Author : Damian Knoll

The doorbell rang.

“Welcome to the Emporium,” I shouted over my shoulder.

Before the door closed, a gust of bone-splitting December wind sneaked inside and coiled around my ankles. I quickly shoved the stack of old vinyls aside and laid the refurbished Stradivari on the shelf. When I turned, the chimpanzee was sauntering around the fat 1973 contrabass that greeted my customers at the entrance.

The chimp was a Tru Pet, a deluxe model, 2031 or older. You can always tell by the way they shuffle their legs; starting in 2032, they nixed that awkward primate sway. He wore a top hat, bow tie, a vest, stripped pants, and ankle boots. The laces were neatly tied. A silver chain connected a pocket of his vest to the gloved hand of his owner, a tall, willow-thin lady wrapped in a giant faux fur coat.

I cranked up my smile. “Ready for Christmas, Ma’am?”

She stopped at the counter, grey eyes the color of the overcast sky outside.

“I’m afraid not,” she said, and slid the hood of her coat back.

Her face was symmetry unleashed. A Michelangelo study. Too good to be human.

“Not to be rude,” I said, “but Tru Pets must be accompanied by a certified human.” I pointed at the DNA-scanner by the register. “Would you mind?”

“Oh,” she said, “I get this all the time. Do I really look fake?”

Well, you’re blending in quite nicely, Miss Cruella Deville.

The chain rattled softly; at the other end of the leash, the chimp plodded around, a labored breath rasping in his throat.

“Ma’am, I’m just a simple shop owner. I don’t make the rules.”

She removed her glove and laid her hand under the lasers that flickered on the console. The machine beeped once. Non-altered DNA, the display read.

Wow, she was one for the ages. That’s what humans should never be: perfect.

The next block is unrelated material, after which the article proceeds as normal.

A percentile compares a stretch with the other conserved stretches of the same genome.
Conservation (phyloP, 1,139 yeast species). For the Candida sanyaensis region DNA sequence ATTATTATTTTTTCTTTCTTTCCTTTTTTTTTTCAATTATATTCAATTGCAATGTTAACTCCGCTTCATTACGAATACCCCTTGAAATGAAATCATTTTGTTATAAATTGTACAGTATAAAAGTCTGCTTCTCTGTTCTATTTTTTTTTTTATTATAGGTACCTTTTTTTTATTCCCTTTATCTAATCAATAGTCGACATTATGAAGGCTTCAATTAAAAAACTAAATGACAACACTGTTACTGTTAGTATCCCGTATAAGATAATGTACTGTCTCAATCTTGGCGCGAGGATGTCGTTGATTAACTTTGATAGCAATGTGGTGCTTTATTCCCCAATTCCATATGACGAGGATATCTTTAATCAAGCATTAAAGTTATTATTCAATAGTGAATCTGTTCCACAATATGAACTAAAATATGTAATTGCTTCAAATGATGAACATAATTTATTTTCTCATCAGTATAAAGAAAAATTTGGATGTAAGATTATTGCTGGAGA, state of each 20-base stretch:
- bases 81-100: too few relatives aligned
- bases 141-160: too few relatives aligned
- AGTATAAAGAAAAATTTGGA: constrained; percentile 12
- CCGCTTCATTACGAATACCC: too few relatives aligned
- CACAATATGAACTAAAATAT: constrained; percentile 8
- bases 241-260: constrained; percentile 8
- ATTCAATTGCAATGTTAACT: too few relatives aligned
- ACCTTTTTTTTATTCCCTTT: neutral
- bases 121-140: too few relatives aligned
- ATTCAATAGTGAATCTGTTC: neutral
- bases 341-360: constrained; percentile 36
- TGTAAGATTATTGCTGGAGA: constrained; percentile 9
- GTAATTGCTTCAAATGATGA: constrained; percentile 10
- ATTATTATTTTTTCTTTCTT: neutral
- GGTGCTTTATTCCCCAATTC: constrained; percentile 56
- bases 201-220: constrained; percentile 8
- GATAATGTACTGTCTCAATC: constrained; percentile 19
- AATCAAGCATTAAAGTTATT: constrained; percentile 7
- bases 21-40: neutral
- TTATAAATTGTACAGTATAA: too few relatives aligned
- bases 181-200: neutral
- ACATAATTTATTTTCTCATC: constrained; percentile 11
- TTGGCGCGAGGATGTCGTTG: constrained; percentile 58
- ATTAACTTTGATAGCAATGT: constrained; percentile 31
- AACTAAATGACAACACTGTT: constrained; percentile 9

“How may I help you?” I said.

She leaned closer and whispered, “He’s dying.”

“Who’s… dying?”

She glanced at the chimp, who was lightly tapping a tambourine.

“Amadeus,” she said.

“I’m deeply sorry, Ma’am,” I said, “but… this is a vintage musical instrument shop, not a hospice for deluxe pets. I’m afraid—”

“Amadeus wants to learn to play an instrument. It’s his last wish.”

An ape with a bucket list? Merry Christmas.

“I see. Well, he certainly likes the tambourine.”

“Not enough of a challenge,” she said. “He had an I.Q. upgrade two years ago. I paid a fortune.”

I looked around. “How about… the trombone? It requires a one-hand manipulation, then blowing into—”

“The tumor is on his lung. Blowing is not an option.”

She pointed her pristine index finger at the nearby cello. “The cello.”

“The cello?”

“Why not?”

“Not to be rude, Ma’am, but… the coordination required for—”

Suddenly, the dissonant strums of a guitar rang in my ears: the chimp was clenching the riff of the instrument with one hand, while randomly plucking its strings with the other.

“I’m just a poor boy, though my story’s seldom told,” Amadeus began to sing in his hoarse voice. “I have squandered my resistance for a pocketful of mumbles…”

Simon and Garfunkel. 1968. Hell of an upgrade.

“Still a man hears what he wants to hear, and disregards the rest…”

He gently set the guitar back on its rack.

“There we go,” I said.

“I’ll stick with the cello,” Cruella said matter-of-factly.

By the time they left with the cello in its velvet case, it had started to snow again. The angry wind kept the snowflakes from touching the ground.


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